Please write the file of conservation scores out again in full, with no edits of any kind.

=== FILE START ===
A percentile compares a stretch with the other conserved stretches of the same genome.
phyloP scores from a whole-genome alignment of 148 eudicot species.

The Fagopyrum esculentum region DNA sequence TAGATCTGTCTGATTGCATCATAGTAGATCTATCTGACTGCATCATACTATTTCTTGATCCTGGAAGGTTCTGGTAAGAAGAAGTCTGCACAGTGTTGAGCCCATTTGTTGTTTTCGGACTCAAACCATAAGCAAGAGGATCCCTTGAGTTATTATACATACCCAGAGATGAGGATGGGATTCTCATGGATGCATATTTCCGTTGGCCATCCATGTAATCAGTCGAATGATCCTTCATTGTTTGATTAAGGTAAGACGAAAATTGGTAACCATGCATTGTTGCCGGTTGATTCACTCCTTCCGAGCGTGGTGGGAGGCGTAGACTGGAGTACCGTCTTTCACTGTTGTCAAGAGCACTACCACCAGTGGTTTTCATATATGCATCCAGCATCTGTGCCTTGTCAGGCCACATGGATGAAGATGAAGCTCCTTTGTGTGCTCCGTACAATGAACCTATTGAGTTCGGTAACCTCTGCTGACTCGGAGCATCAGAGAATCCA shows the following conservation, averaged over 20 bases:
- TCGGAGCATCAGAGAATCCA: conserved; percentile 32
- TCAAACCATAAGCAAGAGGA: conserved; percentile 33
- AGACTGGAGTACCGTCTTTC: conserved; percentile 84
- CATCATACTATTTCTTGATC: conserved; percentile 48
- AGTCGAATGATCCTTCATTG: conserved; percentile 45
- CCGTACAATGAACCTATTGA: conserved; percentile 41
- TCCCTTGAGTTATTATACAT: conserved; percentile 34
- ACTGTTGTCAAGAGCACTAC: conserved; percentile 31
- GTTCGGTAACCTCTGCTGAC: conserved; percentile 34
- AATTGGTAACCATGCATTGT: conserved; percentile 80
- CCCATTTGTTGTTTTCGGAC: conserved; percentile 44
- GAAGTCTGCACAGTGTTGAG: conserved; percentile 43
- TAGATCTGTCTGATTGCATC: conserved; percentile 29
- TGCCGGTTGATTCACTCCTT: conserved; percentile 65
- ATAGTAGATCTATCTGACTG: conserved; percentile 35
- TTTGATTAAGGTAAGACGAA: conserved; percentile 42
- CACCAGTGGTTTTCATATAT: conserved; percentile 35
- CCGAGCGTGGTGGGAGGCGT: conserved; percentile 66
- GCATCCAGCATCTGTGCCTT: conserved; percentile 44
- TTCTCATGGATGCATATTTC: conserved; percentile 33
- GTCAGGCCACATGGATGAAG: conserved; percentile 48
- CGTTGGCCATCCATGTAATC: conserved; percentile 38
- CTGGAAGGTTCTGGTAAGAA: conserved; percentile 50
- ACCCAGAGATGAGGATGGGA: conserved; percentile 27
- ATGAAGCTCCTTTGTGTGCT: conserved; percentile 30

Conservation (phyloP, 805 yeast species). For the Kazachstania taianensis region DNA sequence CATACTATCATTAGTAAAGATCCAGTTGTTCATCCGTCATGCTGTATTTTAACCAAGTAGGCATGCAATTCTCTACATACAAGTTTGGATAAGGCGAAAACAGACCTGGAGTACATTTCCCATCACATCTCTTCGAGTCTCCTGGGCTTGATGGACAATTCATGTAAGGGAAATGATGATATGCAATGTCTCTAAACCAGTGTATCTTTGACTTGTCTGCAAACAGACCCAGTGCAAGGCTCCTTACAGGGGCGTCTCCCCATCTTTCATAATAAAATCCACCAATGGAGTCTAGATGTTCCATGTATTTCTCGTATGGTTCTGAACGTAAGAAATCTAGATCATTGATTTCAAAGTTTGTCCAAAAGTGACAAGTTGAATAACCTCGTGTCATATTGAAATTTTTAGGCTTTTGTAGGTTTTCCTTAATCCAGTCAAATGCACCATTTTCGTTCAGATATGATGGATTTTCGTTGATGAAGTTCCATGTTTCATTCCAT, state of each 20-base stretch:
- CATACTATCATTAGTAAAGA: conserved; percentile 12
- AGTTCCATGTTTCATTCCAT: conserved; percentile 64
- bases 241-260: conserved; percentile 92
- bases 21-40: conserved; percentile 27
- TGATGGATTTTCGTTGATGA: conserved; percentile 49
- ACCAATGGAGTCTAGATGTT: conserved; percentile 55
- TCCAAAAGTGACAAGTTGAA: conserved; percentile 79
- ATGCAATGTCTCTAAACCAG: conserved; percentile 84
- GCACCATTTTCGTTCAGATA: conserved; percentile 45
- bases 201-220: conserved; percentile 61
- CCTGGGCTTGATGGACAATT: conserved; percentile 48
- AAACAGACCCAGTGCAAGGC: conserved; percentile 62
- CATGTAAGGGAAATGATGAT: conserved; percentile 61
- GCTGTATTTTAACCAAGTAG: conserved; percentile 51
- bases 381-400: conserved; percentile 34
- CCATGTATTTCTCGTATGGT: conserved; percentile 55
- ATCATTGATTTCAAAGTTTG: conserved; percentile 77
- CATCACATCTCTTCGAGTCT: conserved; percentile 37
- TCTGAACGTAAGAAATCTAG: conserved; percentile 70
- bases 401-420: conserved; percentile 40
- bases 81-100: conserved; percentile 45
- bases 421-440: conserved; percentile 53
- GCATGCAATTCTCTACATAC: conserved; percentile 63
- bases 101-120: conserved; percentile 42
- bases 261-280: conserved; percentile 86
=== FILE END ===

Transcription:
A percentile compares a stretch with the other conserved stretches of the same genome.
phyloP scores from a whole-genome alignment of 148 eudicot species.

The Fagopyrum esculentum region DNA sequence TAGATCTGTCTGATTGCATCATAGTAGATCTATCTGACTGCATCATACTATTTCTTGATCCTGGAAGGTTCTGGTAAGAAGAAGTCTGCACAGTGTTGAGCCCATTTGTTGTTTTCGGACTCAAACCATAAGCAAGAGGATCCCTTGAGTTATTATACATACCCAGAGATGAGGATGGGATTCTCATGGATGCATATTTCCGTTGGCCATCCATGTAATCAGTCGAATGATCCTTCATTGTTTGATTAAGGTAAGACGAAAATTGGTAACCATGCATTGTTGCCGGTTGATTCACTCCTTCCGAGCGTGGTGGGAGGCGTAGACTGGAGTACCGTCTTTCACTGTTGTCAAGAGCACTACCACCAGTGGTTTTCATATATGCATCCAGCATCTGTGCCTTGTCAGGCCACATGGATGAAGATGAAGCTCCTTTGTGTGCTCCGTACAATGAACCTATTGAGTTCGGTAACCTCTGCTGACTCGGAGCATCAGAGAATCCA shows the following conservation, averaged over 20 bases:
- TCGGAGCATCAGAGAATCCA: conserved; percentile 32
- TCAAACCATAAGCAAGAGGA: conserved; percentile 33
- AGACTGGAGTACCGTCTTTC: conserved; percentile 84
- CATCATACTATTTCTTGATC: conserved; percentile 48
- AGTCGAATGATCCTTCATTG: conserved; percentile 45
- CCGTACAATGAACCTATTGA: conserved; percentile 41
- TCCCTTGAGTTATTATACAT: conserved; percentile 34
- ACTGTTGTCAAGAGCACTAC: conserved; percentile 31
- GTTCGGTAACCTCTGCTGAC: conserved; percentile 34
- AATTGGTAACCATGCATTGT: conserved; percentile 80
- CCCATTTGTTGTTTTCGGAC: conserved; percentile 44
- GAAGTCTGCACAGTGTTGAG: conserved; percentile 43
- TAGATCTGTCTGATTGCATC: conserved; percentile 29
- TGCCGGTTGATTCACTCCTT: conserved; percentile 65
- ATAGTAGATCTATCTGACTG: conserved; percentile 35
- TTTGATTAAGGTAAGACGAA: conserved; percentile 42
- CACCAGTGGTTTTCATATAT: conserved; percentile 35
- CCGAGCGTGGTGGGAGGCGT: conserved; percentile 66
- GCATCCAGCATCTGTGCCTT: conserved; percentile 44
- TTCTCATGGATGCATATTTC: conserved; percentile 33
- GTCAGGCCACATGGATGAAG: conserved; percentile 48
- CGTTGGCCATCCATGTAATC: conserved; percentile 38
- CTGGAAGGTTCTGGTAAGAA: conserved; percentile 50
- ACCCAGAGATGAGGATGGGA: conserved; percentile 27
- ATGAAGCTCCTTTGTGTGCT: conserved; percentile 30

Conservation (phyloP, 805 yeast species). For the Kazachstania taianensis region DNA sequence CATACTATCATTAGTAAAGATCCAGTTGTTCATCCGTCATGCTGTATTTTAACCAAGTAGGCATGCAATTCTCTACATACAAGTTTGGATAAGGCGAAAACAGACCTGGAGTACATTTCCCATCACATCTCTTCGAGTCTCCTGGGCTTGATGGACAATTCATGTAAGGGAAATGATGATATGCAATGTCTCTAAACCAGTGTATCTTTGACTTGTCTGCAAACAGACCCAGTGCAAGGCTCCTTACAGGGGCGTCTCCCCATCTTTCATAATAAAATCCACCAATGGAGTCTAGATGTTCCATGTATTTCTCGTATGGTTCTGAACGTAAGAAATCTAGATCATTGATTTCAAAGTTTGTCCAAAAGTGACAAGTTGAATAACCTCGTGTCATATTGAAATTTTTAGGCTTTTGTAGGTTTTCCTTAATCCAGTCAAATGCACCATTTTCGTTCAGATATGATGGATTTTCGTTGATGAAGTTCCATGTTTCATTCCAT, state of each 20-base stretch:
- CATACTATCATTAGTAAAGA: conserved; percentile 12
- AGTTCCATGTTTCATTCCAT: conserved; percentile 64
- bases 241-260: conserved; percentile 92
- bases 21-40: conserved; percentile 27
- TGATGGATTTTCGTTGATGA: conserved; percentile 49
- ACCAATGGAGTCTAGATGTT: conserved; percentile 55
- TCCAAAAGTGACAAGTTGAA: conserved; percentile 79
- ATGCAATGTCTCTAAACCAG: conserved; percentile 84
- GCACCATTTTCGTTCAGATA: conserved; percentile 45
- bases 201-220: conserved; percentile 61
- CCTGGGCTTGATGGACAATT: conserved; percentile 48
- AAACAGACCCAGTGCAAGGC: conserved; percentile 62
- CATGTAAGGGAAATGATGAT: conserved; percentile 61
- GCTGTATTTTAACCAAGTAG: conserved; percentile 51
- bases 381-400: conserved; percentile 34
- CCATGTATTTCTCGTATGGT: conserved; percentile 55
- ATCATTGATTTCAAAGTTTG: conserved; percentile 77
- CATCACATCTCTTCGAGTCT: conserved; percentile 37
- TCTGAACGTAAGAAATCTAG: conserved; percentile 70
- bases 401-420: conserved; percentile 40
- bases 81-100: conserved; percentile 45
- bases 421-440: conserved; percentile 53
- GCATGCAATTCTCTACATAC: conserved; percentile 63
- bases 101-120: conserved; percentile 42
- bases 261-280: conserved; percentile 86